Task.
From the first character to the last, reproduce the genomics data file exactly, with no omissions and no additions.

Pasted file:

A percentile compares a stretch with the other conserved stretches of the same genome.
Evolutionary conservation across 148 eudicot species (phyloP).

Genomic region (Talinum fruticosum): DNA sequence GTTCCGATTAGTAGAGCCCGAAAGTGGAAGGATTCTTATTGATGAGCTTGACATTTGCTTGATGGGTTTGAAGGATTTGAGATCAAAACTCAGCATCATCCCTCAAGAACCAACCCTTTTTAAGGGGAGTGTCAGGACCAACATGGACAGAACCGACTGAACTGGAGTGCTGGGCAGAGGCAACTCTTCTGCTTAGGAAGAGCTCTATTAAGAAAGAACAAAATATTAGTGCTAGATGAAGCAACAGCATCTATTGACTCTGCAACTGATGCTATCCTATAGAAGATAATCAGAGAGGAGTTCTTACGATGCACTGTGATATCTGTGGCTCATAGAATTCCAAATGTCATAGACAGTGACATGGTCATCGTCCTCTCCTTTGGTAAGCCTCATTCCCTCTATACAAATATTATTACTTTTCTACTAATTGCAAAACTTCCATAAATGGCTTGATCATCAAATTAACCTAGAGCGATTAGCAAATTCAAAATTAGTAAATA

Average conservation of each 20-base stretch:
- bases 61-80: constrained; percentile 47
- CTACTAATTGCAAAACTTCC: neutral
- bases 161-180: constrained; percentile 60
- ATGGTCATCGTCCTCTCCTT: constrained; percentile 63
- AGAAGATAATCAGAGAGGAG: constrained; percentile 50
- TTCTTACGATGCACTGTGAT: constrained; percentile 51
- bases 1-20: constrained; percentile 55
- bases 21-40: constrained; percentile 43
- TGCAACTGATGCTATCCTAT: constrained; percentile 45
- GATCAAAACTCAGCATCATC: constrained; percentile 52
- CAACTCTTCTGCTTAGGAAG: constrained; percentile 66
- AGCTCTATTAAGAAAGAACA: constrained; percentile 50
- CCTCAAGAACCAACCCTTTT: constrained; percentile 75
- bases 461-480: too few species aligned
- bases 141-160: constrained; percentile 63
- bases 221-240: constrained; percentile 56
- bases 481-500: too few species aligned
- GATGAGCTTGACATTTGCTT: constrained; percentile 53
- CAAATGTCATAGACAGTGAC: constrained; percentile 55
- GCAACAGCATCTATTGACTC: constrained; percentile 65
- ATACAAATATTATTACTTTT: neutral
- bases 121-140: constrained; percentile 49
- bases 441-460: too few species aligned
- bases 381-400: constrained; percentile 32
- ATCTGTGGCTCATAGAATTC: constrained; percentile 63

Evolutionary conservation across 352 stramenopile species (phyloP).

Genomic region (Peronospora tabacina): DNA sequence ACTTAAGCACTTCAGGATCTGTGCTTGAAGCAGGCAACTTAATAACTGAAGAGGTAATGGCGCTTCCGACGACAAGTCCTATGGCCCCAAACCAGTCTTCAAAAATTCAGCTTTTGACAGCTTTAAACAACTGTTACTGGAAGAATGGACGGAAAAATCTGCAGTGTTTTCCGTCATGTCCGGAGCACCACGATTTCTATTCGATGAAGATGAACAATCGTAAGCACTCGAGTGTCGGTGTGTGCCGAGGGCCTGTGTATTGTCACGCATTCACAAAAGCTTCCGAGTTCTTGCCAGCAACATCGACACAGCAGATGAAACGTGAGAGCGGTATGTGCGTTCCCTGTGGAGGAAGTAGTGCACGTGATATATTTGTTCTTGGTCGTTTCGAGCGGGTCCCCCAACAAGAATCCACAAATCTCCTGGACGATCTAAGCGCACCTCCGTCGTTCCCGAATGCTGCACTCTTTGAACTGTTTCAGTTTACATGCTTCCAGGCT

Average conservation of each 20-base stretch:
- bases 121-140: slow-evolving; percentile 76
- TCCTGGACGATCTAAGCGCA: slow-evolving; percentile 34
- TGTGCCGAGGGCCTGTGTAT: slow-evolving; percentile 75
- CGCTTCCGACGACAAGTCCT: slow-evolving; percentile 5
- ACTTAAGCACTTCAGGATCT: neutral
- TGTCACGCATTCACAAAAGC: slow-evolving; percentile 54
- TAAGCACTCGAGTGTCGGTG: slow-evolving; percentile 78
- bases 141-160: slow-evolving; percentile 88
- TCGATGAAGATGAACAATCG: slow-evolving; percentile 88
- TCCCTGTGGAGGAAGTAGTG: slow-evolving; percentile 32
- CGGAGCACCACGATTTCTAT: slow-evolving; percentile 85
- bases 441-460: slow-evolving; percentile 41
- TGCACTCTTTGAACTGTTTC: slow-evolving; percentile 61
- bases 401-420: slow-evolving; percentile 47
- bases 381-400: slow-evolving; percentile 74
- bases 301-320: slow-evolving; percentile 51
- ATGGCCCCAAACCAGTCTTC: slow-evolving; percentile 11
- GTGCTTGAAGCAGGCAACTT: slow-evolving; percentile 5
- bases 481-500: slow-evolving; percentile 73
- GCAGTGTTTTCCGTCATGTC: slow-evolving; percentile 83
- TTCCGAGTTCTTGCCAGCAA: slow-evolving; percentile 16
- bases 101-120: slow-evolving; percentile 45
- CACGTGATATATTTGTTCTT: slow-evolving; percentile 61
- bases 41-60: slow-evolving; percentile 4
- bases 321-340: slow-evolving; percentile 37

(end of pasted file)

A percentile compares a stretch with the other conserved stretches of the same genome.
Evolutionary conservation across 148 eudicot species (phyloP).

Genomic region (Talinum fruticosum): DNA sequence GTTCCGATTAGTAGAGCCCGAAAGTGGAAGGATTCTTATTGATGAGCTTGACATTTGCTTGATGGGTTTGAAGGATTTGAGATCAAAACTCAGCATCATCCCTCAAGAACCAACCCTTTTTAAGGGGAGTGTCAGGACCAACATGGACAGAACCGACTGAACTGGAGTGCTGGGCAGAGGCAACTCTTCTGCTTAGGAAGAGCTCTATTAAGAAAGAACAAAATATTAGTGCTAGATGAAGCAACAGCATCTATTGACTCTGCAACTGATGCTATCCTATAGAAGATAATCAGAGAGGAGTTCTTACGATGCACTGTGATATCTGTGGCTCATAGAATTCCAAATGTCATAGACAGTGACATGGTCATCGTCCTCTCCTTTGGTAAGCCTCATTCCCTCTATACAAATATTATTACTTTTCTACTAATTGCAAAACTTCCATAAATGGCTTGATCATCAAATTAACCTAGAGCGATTAGCAAATTCAAAATTAGTAAATA

Average conservation of each 20-base stretch:
- bases 61-80: constrained; percentile 47
- CTACTAATTGCAAAACTTCC: neutral
- bases 161-180: constrained; percentile 60
- ATGGTCATCGTCCTCTCCTT: constrained; percentile 63
- AGAAGATAATCAGAGAGGAG: constrained; percentile 50
- TTCTTACGATGCACTGTGAT: constrained; percentile 51
- bases 1-20: constrained; percentile 55
- bases 21-40: constrained; percentile 43
- TGCAACTGATGCTATCCTAT: constrained; percentile 45
- GATCAAAACTCAGCATCATC: constrained; percentile 52
- CAACTCTTCTGCTTAGGAAG: constrained; percentile 66
- AGCTCTATTAAGAAAGAACA: constrained; percentile 50
- CCTCAAGAACCAACCCTTTT: constrained; percentile 75
- bases 461-480: too few species aligned
- bases 141-160: constrained; percentile 63
- bases 221-240: constrained; percentile 56
- bases 481-500: too few species aligned
- GATGAGCTTGACATTTGCTT: constrained; percentile 53
- CAAATGTCATAGACAGTGAC: constrained; percentile 55
- GCAACAGCATCTATTGACTC: constrained; percentile 65
- ATACAAATATTATTACTTTT: neutral
- bases 121-140: constrained; percentile 49
- bases 441-460: too few species aligned
- bases 381-400: constrained; percentile 32
- ATCTGTGGCTCATAGAATTC: constrained; percentile 63

Evolutionary conservation across 352 stramenopile species (phyloP).

Genomic region (Peronospora tabacina): DNA sequence ACTTAAGCACTTCAGGATCTGTGCTTGAAGCAGGCAACTTAATAACTGAAGAGGTAATGGCGCTTCCGACGACAAGTCCTATGGCCCCAAACCAGTCTTCAAAAATTCAGCTTTTGACAGCTTTAAACAACTGTTACTGGAAGAATGGACGGAAAAATCTGCAGTGTTTTCCGTCATGTCCGGAGCACCACGATTTCTATTCGATGAAGATGAACAATCGTAAGCACTCGAGTGTCGGTGTGTGCCGAGGGCCTGTGTATTGTCACGCATTCACAAAAGCTTCCGAGTTCTTGCCAGCAACATCGACACAGCAGATGAAACGTGAGAGCGGTATGTGCGTTCCCTGTGGAGGAAGTAGTGCACGTGATATATTTGTTCTTGGTCGTTTCGAGCGGGTCCCCCAACAAGAATCCACAAATCTCCTGGACGATCTAAGCGCACCTCCGTCGTTCCCGAATGCTGCACTCTTTGAACTGTTTCAGTTTACATGCTTCCAGGCT

Average conservation of each 20-base stretch:
- bases 121-140: slow-evolving; percentile 76
- TCCTGGACGATCTAAGCGCA: slow-evolving; percentile 34
- TGTGCCGAGGGCCTGTGTAT: slow-evolving; percentile 75
- CGCTTCCGACGACAAGTCCT: slow-evolving; percentile 5
- ACTTAAGCACTTCAGGATCT: neutral
- TGTCACGCATTCACAAAAGC: slow-evolving; percentile 54
- TAAGCACTCGAGTGTCGGTG: slow-evolving; percentile 78
- bases 141-160: slow-evolving; percentile 88
- TCGATGAAGATGAACAATCG: slow-evolving; percentile 88
- TCCCTGTGGAGGAAGTAGTG: slow-evolving; percentile 32
- CGGAGCACCACGATTTCTAT: slow-evolving; percentile 85
- bases 441-460: slow-evolving; percentile 41
- TGCACTCTTTGAACTGTTTC: slow-evolving; percentile 61
- bases 401-420: slow-evolving; percentile 47
- bases 381-400: slow-evolving; percentile 74
- bases 301-320: slow-evolving; percentile 51
- ATGGCCCCAAACCAGTCTTC: slow-evolving; percentile 11
- GTGCTTGAAGCAGGCAACTT: slow-evolving; percentile 5
- bases 481-500: slow-evolving; percentile 73
- GCAGTGTTTTCCGTCATGTC: slow-evolving; percentile 83
- TTCCGAGTTCTTGCCAGCAA: slow-evolving; percentile 16
- bases 101-120: slow-evolving; percentile 45
- CACGTGATATATTTGTTCTT: slow-evolving; percentile 61
- bases 41-60: slow-evolving; percentile 4
- bases 321-340: slow-evolving; percentile 37